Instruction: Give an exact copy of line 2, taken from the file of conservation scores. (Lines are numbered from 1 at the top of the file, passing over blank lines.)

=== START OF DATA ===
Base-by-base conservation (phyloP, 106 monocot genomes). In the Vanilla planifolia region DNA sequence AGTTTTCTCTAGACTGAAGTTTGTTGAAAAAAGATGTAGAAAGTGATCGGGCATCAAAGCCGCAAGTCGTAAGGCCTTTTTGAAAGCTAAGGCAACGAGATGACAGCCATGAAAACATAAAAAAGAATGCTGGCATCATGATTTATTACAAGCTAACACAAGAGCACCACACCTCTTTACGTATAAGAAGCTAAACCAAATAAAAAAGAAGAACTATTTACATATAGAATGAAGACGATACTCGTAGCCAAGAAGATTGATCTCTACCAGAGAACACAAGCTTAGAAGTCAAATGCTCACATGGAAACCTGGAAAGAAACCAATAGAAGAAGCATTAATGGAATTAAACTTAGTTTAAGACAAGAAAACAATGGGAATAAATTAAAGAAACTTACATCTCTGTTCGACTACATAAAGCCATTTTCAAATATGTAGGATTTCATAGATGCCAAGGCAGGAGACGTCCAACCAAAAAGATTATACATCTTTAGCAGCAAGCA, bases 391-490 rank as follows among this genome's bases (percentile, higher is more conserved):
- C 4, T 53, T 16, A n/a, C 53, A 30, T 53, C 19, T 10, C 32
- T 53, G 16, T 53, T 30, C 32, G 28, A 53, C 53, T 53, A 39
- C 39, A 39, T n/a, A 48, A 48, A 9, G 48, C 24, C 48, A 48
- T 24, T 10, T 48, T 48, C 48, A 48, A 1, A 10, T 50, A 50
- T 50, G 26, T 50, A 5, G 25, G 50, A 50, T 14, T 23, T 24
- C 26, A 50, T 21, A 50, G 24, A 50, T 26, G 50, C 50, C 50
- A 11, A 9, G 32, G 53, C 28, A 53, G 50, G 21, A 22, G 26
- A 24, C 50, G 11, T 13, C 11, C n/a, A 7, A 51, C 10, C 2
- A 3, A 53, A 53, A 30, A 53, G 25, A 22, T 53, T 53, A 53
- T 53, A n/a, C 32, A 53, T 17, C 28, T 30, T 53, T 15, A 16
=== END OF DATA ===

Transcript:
- C 4, T 53, T 16, A n/a, C 53, A 30, T 53, C 19, T 10, C 32